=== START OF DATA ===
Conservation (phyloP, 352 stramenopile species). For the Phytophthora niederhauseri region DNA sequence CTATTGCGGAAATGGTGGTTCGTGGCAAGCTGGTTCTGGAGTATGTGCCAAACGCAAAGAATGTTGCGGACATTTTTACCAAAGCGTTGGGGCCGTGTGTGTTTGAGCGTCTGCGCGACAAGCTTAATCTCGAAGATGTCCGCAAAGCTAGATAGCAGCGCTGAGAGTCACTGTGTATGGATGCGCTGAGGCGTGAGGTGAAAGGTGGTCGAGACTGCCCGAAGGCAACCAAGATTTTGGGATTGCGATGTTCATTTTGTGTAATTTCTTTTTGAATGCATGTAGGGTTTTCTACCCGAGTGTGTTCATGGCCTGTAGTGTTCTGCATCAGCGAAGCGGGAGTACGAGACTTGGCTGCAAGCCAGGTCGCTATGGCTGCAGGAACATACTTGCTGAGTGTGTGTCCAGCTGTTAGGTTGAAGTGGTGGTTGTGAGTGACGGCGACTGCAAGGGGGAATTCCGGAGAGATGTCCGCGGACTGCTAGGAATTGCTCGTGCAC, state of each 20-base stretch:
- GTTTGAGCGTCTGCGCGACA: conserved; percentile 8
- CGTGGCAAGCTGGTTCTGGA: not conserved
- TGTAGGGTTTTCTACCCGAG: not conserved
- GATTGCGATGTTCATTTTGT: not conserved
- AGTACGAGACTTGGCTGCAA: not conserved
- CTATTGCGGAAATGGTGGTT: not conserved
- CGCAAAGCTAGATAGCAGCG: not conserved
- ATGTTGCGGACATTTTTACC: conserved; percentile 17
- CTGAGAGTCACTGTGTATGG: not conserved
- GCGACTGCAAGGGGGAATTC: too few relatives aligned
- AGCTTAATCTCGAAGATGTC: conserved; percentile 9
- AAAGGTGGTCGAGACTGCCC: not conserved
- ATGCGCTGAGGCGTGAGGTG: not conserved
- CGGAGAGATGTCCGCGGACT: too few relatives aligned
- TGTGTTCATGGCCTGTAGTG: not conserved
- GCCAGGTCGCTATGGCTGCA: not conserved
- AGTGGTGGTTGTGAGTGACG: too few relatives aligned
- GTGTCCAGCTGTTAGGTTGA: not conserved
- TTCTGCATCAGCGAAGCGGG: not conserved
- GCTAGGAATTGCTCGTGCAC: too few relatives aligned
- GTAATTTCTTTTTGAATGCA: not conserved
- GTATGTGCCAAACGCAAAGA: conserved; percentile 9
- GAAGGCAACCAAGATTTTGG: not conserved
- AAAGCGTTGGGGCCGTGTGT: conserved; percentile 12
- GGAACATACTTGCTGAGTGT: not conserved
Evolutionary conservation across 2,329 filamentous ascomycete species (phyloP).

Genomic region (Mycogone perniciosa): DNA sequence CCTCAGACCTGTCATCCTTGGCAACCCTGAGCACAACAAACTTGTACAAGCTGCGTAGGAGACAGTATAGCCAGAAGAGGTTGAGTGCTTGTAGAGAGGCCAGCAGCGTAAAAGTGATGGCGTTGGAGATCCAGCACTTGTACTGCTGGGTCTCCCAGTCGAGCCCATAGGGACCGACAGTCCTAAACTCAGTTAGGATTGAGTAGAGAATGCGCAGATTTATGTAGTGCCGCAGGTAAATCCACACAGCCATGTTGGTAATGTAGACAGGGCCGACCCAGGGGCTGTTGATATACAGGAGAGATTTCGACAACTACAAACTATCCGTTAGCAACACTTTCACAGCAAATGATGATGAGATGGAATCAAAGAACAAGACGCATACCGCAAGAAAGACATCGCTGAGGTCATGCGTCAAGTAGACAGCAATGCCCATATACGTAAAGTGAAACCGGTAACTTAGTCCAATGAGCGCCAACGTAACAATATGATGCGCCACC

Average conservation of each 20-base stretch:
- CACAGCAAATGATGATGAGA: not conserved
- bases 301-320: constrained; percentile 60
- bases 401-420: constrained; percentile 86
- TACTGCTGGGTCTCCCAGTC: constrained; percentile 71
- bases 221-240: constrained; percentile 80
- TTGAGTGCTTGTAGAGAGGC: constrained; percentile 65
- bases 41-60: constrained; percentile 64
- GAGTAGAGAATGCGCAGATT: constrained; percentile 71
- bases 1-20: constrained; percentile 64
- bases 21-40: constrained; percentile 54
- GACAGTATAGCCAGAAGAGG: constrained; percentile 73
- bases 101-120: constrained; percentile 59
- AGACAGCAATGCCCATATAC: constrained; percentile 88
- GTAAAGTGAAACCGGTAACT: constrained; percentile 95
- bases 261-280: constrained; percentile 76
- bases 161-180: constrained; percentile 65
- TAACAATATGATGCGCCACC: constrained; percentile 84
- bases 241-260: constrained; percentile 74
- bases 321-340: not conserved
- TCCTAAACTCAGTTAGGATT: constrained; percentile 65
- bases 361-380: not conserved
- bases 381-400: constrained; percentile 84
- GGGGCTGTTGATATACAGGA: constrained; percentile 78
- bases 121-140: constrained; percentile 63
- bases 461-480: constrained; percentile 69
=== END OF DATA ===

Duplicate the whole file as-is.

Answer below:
Conservation (phyloP, 352 stramenopile species). For the Phytophthora niederhauseri region DNA sequence CTATTGCGGAAATGGTGGTTCGTGGCAAGCTGGTTCTGGAGTATGTGCCAAACGCAAAGAATGTTGCGGACATTTTTACCAAAGCGTTGGGGCCGTGTGTGTTTGAGCGTCTGCGCGACAAGCTTAATCTCGAAGATGTCCGCAAAGCTAGATAGCAGCGCTGAGAGTCACTGTGTATGGATGCGCTGAGGCGTGAGGTGAAAGGTGGTCGAGACTGCCCGAAGGCAACCAAGATTTTGGGATTGCGATGTTCATTTTGTGTAATTTCTTTTTGAATGCATGTAGGGTTTTCTACCCGAGTGTGTTCATGGCCTGTAGTGTTCTGCATCAGCGAAGCGGGAGTACGAGACTTGGCTGCAAGCCAGGTCGCTATGGCTGCAGGAACATACTTGCTGAGTGTGTGTCCAGCTGTTAGGTTGAAGTGGTGGTTGTGAGTGACGGCGACTGCAAGGGGGAATTCCGGAGAGATGTCCGCGGACTGCTAGGAATTGCTCGTGCAC, state of each 20-base stretch:
- GTTTGAGCGTCTGCGCGACA: conserved; percentile 8
- CGTGGCAAGCTGGTTCTGGA: not conserved
- TGTAGGGTTTTCTACCCGAG: not conserved
- GATTGCGATGTTCATTTTGT: not conserved
- AGTACGAGACTTGGCTGCAA: not conserved
- CTATTGCGGAAATGGTGGTT: not conserved
- CGCAAAGCTAGATAGCAGCG: not conserved
- ATGTTGCGGACATTTTTACC: conserved; percentile 17
- CTGAGAGTCACTGTGTATGG: not conserved
- GCGACTGCAAGGGGGAATTC: too few relatives aligned
- AGCTTAATCTCGAAGATGTC: conserved; percentile 9
- AAAGGTGGTCGAGACTGCCC: not conserved
- ATGCGCTGAGGCGTGAGGTG: not conserved
- CGGAGAGATGTCCGCGGACT: too few relatives aligned
- TGTGTTCATGGCCTGTAGTG: not conserved
- GCCAGGTCGCTATGGCTGCA: not conserved
- AGTGGTGGTTGTGAGTGACG: too few relatives aligned
- GTGTCCAGCTGTTAGGTTGA: not conserved
- TTCTGCATCAGCGAAGCGGG: not conserved
- GCTAGGAATTGCTCGTGCAC: too few relatives aligned
- GTAATTTCTTTTTGAATGCA: not conserved
- GTATGTGCCAAACGCAAAGA: conserved; percentile 9
- GAAGGCAACCAAGATTTTGG: not conserved
- AAAGCGTTGGGGCCGTGTGT: conserved; percentile 12
- GGAACATACTTGCTGAGTGT: not conserved
Evolutionary conservation across 2,329 filamentous ascomycete species (phyloP).

Genomic region (Mycogone perniciosa): DNA sequence CCTCAGACCTGTCATCCTTGGCAACCCTGAGCACAACAAACTTGTACAAGCTGCGTAGGAGACAGTATAGCCAGAAGAGGTTGAGTGCTTGTAGAGAGGCCAGCAGCGTAAAAGTGATGGCGTTGGAGATCCAGCACTTGTACTGCTGGGTCTCCCAGTCGAGCCCATAGGGACCGACAGTCCTAAACTCAGTTAGGATTGAGTAGAGAATGCGCAGATTTATGTAGTGCCGCAGGTAAATCCACACAGCCATGTTGGTAATGTAGACAGGGCCGACCCAGGGGCTGTTGATATACAGGAGAGATTTCGACAACTACAAACTATCCGTTAGCAACACTTTCACAGCAAATGATGATGAGATGGAATCAAAGAACAAGACGCATACCGCAAGAAAGACATCGCTGAGGTCATGCGTCAAGTAGACAGCAATGCCCATATACGTAAAGTGAAACCGGTAACTTAGTCCAATGAGCGCCAACGTAACAATATGATGCGCCACC

Average conservation of each 20-base stretch:
- CACAGCAAATGATGATGAGA: not conserved
- bases 301-320: constrained; percentile 60
- bases 401-420: constrained; percentile 86
- TACTGCTGGGTCTCCCAGTC: constrained; percentile 71
- bases 221-240: constrained; percentile 80
- TTGAGTGCTTGTAGAGAGGC: constrained; percentile 65
- bases 41-60: constrained; percentile 64
- GAGTAGAGAATGCGCAGATT: constrained; percentile 71
- bases 1-20: constrained; percentile 64
- bases 21-40: constrained; percentile 54
- GACAGTATAGCCAGAAGAGG: constrained; percentile 73
- bases 101-120: constrained; percentile 59
- AGACAGCAATGCCCATATAC: constrained; percentile 88
- GTAAAGTGAAACCGGTAACT: constrained; percentile 95
- bases 261-280: constrained; percentile 76
- bases 161-180: constrained; percentile 65
- TAACAATATGATGCGCCACC: constrained; percentile 84
- bases 241-260: constrained; percentile 74
- bases 321-340: not conserved
- TCCTAAACTCAGTTAGGATT: constrained; percentile 65
- bases 361-380: not conserved
- bases 381-400: constrained; percentile 84
- GGGGCTGTTGATATACAGGA: constrained; percentile 78
- bases 121-140: constrained; percentile 63
- bases 461-480: constrained; percentile 69